Debate Over Freeing Pro-Iranian Terrorist Reopened
Jun. 15, 1989
PARIS (AP) _ Former Premier Jacques Chirac has renewed debate over whether France promised to free a pro-Iranian prisoner who is serving a life sentence to win freedom for its hostages in Lebanon.
Answering questions from economics students in suburban Cergy-Pontoise, Chirac alluded to a possible pardon for Anis Naccache.
Naccache, who is Lebanese, is serving a life sentence for leading an unsuccessful attempt in 1980 to assassinate Shahpour Bakhtiar, a former Iranian prime minister living in exile in Paris.
Speaking about Naccache and four other men convicted in the case, Chirac said Tuesday night: ''One might be well-inspired to consider the occasion that could be found to free these people in the July 14 pardon, because we are in a period of tension and should not add to the reasons that might make us targets of terrorism.'' Chirac said he was speaking from ''intuition,'' not from information of a particular terrorist threat.
July 14 is Bastille Day, the holiday commemorating the French Revolution, and there is a government tradition of issuing pardons as part of the celebration.
French newspapers today gave the matter front-page play and sought to determine Chirac's motives for making the comment.
Iranian leaders have called for Naccache's release, and his case was widely reported to have been part of a deal Chirac's government negotiated in 1988 that brought home all Frenchmen held hostage by pro-Iranian groups in Lebanon.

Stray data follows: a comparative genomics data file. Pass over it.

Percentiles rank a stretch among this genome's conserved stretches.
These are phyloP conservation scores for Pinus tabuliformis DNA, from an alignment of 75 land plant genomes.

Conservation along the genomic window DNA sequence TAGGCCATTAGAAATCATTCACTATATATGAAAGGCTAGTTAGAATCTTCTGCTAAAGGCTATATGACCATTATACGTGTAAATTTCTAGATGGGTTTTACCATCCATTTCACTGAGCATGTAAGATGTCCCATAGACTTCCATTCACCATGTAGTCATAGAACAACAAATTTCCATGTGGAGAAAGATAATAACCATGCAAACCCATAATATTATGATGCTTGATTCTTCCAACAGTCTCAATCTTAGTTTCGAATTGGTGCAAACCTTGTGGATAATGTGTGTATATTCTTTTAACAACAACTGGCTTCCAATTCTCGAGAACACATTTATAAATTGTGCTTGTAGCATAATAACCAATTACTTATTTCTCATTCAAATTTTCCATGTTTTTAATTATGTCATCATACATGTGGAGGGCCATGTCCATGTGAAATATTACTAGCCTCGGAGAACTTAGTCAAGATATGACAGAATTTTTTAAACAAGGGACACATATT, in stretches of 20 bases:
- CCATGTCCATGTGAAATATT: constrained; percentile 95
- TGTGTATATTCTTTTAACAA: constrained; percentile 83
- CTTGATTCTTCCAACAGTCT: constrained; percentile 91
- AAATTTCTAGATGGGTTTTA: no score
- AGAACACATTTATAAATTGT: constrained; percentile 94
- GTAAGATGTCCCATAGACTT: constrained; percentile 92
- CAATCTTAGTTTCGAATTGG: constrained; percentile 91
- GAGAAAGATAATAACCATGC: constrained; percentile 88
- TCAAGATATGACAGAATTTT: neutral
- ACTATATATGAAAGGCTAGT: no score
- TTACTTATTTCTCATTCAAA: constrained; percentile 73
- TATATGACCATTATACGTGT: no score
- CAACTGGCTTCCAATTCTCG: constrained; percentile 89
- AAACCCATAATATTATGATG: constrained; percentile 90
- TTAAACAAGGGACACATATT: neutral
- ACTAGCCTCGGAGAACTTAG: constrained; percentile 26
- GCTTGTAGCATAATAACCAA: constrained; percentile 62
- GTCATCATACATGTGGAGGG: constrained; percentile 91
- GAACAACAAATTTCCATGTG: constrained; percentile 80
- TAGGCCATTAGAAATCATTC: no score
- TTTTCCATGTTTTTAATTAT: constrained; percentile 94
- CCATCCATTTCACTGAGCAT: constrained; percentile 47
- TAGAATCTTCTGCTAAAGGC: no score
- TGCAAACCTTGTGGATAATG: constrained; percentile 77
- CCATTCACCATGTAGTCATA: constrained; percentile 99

Chirac has denied that freedom for Naccache was part of the deal, which he said involved only a promise to normalize diplomatic relations with Iran.
President Francois Mitterrand, who defeated Chirac in the May 1988 presidential election less than a week after the French hostages were freed, said he would pardon Naccache only if there was proof that Chirac's government had made such a promise.
The Socialist government had no comment on Chirac's statement. Most political leaders reacted guardedly, although Jean-Marie Le Pen of the extreme-right National Front said the suggestion of a pardon was ''indecent.''
Naccache's former lawyer, Antoine Comte was quoted today in the leftist daily Liberation as saying Chirac may have intended to lay the groundwork for a political consensus in favor of a pardon.
''If Jacques Chirac says today that a solution must be found, it's no doubt because he wants to help the president get out of this affair with the agreement of all political forces,'' Comte was quoted as saying.
Naccache has claimed to be a spokesman for the Lebanese pro-Iranian Hezbollah, or Party of God. It is widely believed that his attack on Bakhtiar was ordered by senior Iranian officials, possibly by the late Ayatollah Ruhollah Khomeini himself.